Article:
A college student who rarely attended classes and turned in assignments poorly done or not at all, emailed his professor after receiving his final grade to ask if there was any way he could raise his grade — an F earned with a 25% average — to a C. Even grade inflation couldn’t help this hapless soul.
But hope springs eternal, and wishful thinking has become so pervasive that it has a new name: magical thinking, as if wishing just isn’t enough anymore.
It’s everywhere. Government programs with no revenue to pay for them. Students acquiring massive debt from loans to procure degrees in art history, classical philosophy or — no joke — viking studies. State sponsored alternative energy schemes built on nothing but high-minded intentions. School boards hiring puppet administrators and then firing them when student performance crashes.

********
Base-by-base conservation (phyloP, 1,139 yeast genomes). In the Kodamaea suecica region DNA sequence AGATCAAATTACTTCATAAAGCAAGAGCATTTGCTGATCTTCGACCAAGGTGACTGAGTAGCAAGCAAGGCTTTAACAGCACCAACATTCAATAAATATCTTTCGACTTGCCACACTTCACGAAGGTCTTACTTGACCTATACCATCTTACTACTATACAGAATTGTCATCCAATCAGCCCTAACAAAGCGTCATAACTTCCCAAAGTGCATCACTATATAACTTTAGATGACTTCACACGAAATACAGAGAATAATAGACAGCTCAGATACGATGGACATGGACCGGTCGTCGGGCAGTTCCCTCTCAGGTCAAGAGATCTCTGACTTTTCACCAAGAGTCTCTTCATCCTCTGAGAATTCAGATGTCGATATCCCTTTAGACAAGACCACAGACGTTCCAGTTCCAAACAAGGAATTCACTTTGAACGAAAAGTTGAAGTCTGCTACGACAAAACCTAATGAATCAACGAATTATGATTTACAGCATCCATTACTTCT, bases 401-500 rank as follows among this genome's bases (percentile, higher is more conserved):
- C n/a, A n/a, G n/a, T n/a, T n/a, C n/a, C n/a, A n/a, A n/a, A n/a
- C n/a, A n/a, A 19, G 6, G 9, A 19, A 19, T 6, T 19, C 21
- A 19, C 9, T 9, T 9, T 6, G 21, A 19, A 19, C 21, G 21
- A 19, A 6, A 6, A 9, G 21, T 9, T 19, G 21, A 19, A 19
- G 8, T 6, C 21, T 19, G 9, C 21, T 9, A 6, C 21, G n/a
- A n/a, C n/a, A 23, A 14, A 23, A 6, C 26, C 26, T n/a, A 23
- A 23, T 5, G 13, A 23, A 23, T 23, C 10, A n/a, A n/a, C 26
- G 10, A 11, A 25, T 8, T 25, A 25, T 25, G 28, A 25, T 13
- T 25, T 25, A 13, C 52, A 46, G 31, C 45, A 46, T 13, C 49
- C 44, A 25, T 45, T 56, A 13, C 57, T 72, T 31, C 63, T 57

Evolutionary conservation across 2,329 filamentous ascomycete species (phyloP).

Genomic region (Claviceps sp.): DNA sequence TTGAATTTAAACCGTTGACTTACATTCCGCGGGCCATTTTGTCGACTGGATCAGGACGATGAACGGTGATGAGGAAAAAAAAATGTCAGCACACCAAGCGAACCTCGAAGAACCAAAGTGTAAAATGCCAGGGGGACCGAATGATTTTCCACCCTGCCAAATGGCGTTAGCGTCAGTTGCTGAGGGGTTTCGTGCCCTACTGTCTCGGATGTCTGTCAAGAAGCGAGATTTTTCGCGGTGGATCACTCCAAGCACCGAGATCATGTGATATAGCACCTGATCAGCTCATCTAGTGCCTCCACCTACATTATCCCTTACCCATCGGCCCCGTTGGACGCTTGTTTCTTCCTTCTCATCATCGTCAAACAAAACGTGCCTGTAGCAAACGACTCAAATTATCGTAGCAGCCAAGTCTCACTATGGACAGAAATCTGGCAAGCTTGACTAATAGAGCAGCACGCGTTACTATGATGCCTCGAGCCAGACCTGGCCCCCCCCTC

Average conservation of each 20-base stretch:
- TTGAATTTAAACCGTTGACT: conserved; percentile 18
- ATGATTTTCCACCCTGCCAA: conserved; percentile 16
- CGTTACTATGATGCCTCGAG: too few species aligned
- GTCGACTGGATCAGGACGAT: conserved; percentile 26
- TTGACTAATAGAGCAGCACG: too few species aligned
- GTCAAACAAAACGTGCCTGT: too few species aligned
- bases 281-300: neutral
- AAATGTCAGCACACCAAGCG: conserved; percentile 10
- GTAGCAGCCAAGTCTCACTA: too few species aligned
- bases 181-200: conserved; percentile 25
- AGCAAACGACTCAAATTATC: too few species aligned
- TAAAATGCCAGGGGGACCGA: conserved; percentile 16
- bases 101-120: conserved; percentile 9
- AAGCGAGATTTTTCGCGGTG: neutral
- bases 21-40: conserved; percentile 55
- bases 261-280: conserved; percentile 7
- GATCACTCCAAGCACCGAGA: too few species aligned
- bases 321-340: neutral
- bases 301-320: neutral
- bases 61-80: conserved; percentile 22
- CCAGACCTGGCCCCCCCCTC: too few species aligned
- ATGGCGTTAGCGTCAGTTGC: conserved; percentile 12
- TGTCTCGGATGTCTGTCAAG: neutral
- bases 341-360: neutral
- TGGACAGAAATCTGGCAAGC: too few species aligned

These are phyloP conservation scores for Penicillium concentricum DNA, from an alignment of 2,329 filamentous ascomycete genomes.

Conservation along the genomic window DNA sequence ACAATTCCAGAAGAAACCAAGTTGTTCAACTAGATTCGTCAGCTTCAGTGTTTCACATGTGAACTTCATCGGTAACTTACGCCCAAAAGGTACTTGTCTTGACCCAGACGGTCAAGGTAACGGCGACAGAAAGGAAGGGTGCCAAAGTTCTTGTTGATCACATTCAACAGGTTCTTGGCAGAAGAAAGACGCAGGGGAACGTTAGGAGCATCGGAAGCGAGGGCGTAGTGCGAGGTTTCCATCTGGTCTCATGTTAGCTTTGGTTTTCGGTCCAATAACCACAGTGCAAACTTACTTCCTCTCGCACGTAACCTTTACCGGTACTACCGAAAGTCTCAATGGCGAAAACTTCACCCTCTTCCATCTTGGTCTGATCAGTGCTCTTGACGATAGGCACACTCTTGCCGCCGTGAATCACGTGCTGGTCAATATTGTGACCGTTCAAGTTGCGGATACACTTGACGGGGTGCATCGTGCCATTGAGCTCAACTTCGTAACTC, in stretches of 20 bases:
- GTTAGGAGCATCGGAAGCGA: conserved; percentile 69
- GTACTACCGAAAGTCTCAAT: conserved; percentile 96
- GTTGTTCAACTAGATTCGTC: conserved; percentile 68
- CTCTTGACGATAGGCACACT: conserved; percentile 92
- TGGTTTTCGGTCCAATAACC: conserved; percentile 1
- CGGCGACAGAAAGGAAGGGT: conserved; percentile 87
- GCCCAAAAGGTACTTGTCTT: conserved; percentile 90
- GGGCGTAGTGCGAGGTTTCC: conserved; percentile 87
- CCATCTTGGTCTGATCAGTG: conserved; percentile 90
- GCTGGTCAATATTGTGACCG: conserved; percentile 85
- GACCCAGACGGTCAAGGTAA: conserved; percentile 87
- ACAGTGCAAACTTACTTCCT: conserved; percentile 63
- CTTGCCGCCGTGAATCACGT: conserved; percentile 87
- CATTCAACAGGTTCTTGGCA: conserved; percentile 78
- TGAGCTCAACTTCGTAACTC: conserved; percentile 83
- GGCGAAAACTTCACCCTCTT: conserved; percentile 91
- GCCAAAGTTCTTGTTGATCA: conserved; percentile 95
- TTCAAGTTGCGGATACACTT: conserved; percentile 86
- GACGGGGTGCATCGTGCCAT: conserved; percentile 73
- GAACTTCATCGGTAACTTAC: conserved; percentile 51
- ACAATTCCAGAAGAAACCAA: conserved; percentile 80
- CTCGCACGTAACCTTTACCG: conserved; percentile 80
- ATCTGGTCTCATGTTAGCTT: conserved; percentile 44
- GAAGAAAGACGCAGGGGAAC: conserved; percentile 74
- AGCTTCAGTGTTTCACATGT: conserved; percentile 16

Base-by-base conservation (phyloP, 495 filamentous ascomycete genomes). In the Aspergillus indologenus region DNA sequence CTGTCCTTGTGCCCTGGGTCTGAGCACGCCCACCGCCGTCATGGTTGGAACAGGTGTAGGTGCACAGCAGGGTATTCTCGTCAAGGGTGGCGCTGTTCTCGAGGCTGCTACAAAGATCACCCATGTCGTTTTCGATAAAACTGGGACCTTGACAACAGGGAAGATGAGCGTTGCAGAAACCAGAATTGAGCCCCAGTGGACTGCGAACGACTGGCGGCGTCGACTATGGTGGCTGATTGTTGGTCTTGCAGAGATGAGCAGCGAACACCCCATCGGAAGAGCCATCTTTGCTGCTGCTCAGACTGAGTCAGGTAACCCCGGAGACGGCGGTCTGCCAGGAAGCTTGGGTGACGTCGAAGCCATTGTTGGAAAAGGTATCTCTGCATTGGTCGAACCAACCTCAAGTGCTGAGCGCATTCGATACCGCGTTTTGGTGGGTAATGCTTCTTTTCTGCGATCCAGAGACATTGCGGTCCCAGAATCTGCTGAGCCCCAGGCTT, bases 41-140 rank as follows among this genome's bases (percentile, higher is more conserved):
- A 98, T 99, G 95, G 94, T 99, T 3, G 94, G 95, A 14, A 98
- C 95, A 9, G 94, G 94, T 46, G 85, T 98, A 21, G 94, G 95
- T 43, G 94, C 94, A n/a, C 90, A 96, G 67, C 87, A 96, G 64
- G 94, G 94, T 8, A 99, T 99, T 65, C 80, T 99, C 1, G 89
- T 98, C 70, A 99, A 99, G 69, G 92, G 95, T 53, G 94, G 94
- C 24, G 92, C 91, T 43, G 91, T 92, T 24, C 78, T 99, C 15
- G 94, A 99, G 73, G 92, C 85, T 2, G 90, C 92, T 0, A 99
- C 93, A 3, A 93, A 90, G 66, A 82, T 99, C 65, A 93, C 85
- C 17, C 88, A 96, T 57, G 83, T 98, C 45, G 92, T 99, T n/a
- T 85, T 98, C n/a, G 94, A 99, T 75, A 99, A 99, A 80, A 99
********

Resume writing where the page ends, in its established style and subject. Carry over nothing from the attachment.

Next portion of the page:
On the one hand, we indulge in the most irrational flights of fancy with no concern for the consequences. On the other, we resist thinking out of the box by denying ourselves the opportunity to engage people with opposing viewpoints in civil discourse.
Is this the new face of polarization? Not just between groups, but within our own minds?
Instead, let’s turn it around: challenge yourself to seek out new viewpoints and strategies, not to escape from reality but to deal with it and succeed.